Selective losses of human-associated microorganisms may be responsible for a wide range of modern ailments, including esophageal diseases, obesity, asthma, and the epidemic spread of high-grade pathogens, according to Martin Blaser from New York University Langone Medical Center in New York City.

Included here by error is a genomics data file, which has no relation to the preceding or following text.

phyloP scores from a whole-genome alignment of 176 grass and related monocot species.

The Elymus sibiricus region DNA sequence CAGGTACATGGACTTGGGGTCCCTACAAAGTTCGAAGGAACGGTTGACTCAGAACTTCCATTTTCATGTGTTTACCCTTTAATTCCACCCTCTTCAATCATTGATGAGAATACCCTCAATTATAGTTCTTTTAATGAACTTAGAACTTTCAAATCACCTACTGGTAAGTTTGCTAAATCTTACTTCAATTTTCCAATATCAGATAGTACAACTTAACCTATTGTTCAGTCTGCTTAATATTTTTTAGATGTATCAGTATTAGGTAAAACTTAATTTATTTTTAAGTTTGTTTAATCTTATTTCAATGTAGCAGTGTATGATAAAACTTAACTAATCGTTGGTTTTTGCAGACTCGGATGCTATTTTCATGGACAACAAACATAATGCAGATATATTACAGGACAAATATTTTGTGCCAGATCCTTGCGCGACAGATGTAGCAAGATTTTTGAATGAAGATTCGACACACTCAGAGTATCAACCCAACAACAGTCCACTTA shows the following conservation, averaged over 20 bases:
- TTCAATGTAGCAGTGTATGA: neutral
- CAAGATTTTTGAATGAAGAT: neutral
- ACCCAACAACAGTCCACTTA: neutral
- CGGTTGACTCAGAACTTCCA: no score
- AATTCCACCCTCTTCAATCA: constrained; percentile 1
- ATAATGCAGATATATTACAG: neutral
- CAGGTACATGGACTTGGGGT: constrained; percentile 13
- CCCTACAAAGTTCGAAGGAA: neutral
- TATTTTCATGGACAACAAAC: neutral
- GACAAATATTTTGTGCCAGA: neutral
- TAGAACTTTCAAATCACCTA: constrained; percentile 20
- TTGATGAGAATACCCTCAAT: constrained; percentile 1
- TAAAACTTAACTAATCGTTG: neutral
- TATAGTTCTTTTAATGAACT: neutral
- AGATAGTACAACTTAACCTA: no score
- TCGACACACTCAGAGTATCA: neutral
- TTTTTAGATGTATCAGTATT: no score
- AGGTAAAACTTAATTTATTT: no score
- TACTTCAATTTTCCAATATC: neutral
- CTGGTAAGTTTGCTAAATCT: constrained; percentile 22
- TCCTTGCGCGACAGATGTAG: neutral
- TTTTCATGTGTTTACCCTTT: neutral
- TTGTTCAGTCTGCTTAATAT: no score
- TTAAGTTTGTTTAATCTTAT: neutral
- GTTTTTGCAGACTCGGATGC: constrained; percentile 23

In two to three generations, humans moved from near-ubiquitous colonization by H. pylori-more than 80% of people carried them-to rates in the single digits for children born in the United States and Western Europe, Blaser says. "This is an unprecedented change in human microecology," and reflects more sweeping alterations across the human microbiota, according to Blaser and Stanley Falkow from the Stanford University School of Medicine in Stanford, Calif. They attribute this to multiple factors, including cleaner water, smaller families, births involving a higher percentage of Caesarean sections, a reduced frequency in breastfeeding, and the widespread use of antibiotics, especially among pregnant women and children. Details appear in the December 2009 Nature Reviews Microbiology (doi: 10.1038/nrmicro2245).